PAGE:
Tuesday, September 16, 2008

Actors: What Do You Think of This?

This is a page from a recent book on managing your career as an actor. My question is normative, not descriptive; not "Is this the way it is," but "Is this the way it oughta be?" And if you answer "no" to that question, to quote TalkingPoints.com: "psssst. Do something."
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RVCBard said...

*clicks her heels 3 times*

CultureFuture said...

My first response was, "Who put the Public at the top?" It's a very ill-defined category.

But to answer your question, I'm not necessarily opposed to the heirarchy, except with a few caveats.

1) "A List Stars." I suppose a star-system is unavoidable, has always been there and probably will always be, but it's pretty infuriating to see them completely set apart from all the other actors. At the very least, unions should be a source of solidarity between the "A List Star" and the apparently worth-deprived actor. After all, if you were to look at actors as a group which included the stars, then actors wouldn't be so easy to relegate to the bottom of the totem pole (which it seems is mostly to make a point about how the world will screw you unless you fight it tooth and nail). That's the way it should be: actors who have influence helping actors who don't when they can.

2) "Buyers" and "Sellers." That's just a ridiculous distinction to me. Everyone in this pyramid is buying and selling (with the exception of making the public). Now, if this author wanted to distinguish between "Creators" and "Distributors," he might have something more accurate... except that writers, directors, and casting directors would be under the "bold black line." And the way that it /should/ be is that everyone in this pyramid (*including* the public) should see themselves as /creators/ instead of buyers and sellers.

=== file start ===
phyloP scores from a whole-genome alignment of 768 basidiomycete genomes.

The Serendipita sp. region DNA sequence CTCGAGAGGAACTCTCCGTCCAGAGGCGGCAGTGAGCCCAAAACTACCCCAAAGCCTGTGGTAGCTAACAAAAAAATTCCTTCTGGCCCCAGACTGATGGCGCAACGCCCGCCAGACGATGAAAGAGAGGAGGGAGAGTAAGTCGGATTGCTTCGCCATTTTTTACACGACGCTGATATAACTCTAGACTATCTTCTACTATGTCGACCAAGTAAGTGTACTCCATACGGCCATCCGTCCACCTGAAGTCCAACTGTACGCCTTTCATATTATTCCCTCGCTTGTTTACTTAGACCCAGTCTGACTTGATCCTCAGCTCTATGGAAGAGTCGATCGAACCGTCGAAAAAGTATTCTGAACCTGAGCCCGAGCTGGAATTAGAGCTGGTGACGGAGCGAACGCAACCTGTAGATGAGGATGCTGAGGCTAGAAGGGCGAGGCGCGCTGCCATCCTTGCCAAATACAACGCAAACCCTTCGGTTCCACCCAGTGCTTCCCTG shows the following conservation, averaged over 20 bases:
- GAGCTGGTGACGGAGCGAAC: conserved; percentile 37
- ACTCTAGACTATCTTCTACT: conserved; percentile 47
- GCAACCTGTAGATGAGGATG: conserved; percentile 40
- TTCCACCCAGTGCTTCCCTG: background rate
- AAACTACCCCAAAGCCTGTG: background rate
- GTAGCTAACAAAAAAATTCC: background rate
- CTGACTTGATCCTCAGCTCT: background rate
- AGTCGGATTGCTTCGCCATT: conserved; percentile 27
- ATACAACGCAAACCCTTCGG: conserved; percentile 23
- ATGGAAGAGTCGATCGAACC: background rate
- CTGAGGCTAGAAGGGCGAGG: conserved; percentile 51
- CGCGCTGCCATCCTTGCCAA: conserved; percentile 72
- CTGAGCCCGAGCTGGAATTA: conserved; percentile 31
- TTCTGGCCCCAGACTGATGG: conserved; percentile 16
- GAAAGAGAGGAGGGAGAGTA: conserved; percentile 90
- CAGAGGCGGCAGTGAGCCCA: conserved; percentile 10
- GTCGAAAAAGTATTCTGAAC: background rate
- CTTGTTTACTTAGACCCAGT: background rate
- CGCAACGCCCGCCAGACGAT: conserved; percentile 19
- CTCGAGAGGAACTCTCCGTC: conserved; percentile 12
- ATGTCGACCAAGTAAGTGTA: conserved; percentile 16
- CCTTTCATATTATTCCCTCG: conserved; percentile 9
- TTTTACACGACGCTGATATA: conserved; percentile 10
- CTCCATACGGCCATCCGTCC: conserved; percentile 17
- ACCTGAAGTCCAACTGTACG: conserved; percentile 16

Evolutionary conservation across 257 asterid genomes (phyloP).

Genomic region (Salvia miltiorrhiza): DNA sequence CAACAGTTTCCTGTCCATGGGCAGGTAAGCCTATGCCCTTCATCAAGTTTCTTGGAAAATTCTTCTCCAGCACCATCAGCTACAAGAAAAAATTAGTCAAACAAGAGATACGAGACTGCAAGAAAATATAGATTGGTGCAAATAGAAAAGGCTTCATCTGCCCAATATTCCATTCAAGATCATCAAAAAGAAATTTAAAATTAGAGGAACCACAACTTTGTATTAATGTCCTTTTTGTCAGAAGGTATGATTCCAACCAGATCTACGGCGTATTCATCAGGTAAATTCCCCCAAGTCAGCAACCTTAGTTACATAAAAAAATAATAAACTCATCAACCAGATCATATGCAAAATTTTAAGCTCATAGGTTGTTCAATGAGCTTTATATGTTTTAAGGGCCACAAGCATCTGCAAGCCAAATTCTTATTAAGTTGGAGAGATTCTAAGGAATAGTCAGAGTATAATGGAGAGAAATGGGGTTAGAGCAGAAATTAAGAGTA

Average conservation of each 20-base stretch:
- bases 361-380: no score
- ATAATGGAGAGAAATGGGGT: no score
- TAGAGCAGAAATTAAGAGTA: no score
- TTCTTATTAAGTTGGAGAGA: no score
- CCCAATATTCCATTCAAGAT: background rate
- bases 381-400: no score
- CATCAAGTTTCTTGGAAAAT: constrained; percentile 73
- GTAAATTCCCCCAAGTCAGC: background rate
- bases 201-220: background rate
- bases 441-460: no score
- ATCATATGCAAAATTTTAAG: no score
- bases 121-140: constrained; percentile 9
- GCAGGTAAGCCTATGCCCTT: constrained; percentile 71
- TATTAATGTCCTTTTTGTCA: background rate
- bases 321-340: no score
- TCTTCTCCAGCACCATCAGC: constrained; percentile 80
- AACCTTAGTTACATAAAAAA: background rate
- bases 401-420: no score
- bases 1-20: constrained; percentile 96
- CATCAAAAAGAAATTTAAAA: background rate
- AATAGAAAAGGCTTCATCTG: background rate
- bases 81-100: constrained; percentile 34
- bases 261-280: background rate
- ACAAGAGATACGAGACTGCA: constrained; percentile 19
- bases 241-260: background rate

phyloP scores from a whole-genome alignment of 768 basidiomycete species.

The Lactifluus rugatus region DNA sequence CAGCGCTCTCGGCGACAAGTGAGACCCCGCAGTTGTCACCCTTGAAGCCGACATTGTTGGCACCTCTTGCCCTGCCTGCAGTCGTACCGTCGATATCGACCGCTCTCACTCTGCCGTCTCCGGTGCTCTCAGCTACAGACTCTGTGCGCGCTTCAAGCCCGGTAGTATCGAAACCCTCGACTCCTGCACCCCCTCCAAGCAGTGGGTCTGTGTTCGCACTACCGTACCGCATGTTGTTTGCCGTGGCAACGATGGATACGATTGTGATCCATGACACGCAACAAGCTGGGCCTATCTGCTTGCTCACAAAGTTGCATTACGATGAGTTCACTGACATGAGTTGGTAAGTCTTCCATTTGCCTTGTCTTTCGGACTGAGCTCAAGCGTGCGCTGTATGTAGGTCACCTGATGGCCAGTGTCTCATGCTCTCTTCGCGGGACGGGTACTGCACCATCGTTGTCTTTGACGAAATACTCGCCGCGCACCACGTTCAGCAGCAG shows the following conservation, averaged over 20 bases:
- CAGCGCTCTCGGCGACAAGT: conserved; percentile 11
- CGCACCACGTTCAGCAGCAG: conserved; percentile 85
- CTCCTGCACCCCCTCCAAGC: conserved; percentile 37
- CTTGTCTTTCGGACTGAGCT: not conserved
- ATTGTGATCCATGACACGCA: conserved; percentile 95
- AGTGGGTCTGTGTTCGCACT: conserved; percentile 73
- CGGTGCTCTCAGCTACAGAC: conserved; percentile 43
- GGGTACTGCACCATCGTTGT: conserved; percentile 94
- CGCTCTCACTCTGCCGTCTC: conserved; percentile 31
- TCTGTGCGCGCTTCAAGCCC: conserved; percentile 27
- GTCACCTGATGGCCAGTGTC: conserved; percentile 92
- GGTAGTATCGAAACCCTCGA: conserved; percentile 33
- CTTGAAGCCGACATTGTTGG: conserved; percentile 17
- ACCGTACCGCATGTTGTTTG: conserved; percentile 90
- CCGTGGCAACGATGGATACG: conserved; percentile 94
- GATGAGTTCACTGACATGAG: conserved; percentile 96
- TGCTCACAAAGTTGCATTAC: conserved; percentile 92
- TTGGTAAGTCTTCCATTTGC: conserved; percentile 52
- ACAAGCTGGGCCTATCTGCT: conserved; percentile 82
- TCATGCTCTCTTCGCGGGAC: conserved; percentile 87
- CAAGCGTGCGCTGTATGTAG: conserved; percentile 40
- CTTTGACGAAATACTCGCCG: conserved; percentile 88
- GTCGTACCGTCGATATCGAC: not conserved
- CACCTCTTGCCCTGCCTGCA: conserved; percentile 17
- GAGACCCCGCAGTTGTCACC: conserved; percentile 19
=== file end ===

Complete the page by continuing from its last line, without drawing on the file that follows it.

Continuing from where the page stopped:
In the end, I guess I'm not reacting so much to the 'heirarchy' (it turns out that executive producers do have the most say over what gets produced) but to the purpose so crassly indicated by the sidebar. Seriously, we're not making tires.

dennis baker said...

I see the pyramid as true. Trying to think outside the box (or the triangle in this case) I am not sure how things would be switched.

If one is creating their own work and presenting it directly to the public it removes the multitude of middle men. This is seems in clear form currently in the music world with the internet busting up the old model.

As for the categories of sellers and buyers I don't know if those categories would change so fast in the above example. I would love to think it is a more communal aspect in that the two groups are in a dialogue and less in a consumer drive exchange, but the average joe buyer might not see it that way.

I am not surprised by the image, but disturbed all the same. I can't articulate much past that.

Christopher said...

The organization of the pyramid is certainly debatable, but I think the basic idea here is not far off.

I would certainly put agents, managers and unions below the actors. We pay them for services, not the other way around.

As the article says though, we must think of ourselves as the CEO of our own company; In other words, see yourself as high up the pyramid as you can rationalize.

I think to be aware of what you are 'selling', who you are selling it to, and who you are 'buying' services from is very important. To have a concrete understanding of those notions will give us confidence in the business end of our art, even if each person understands it a bit differently.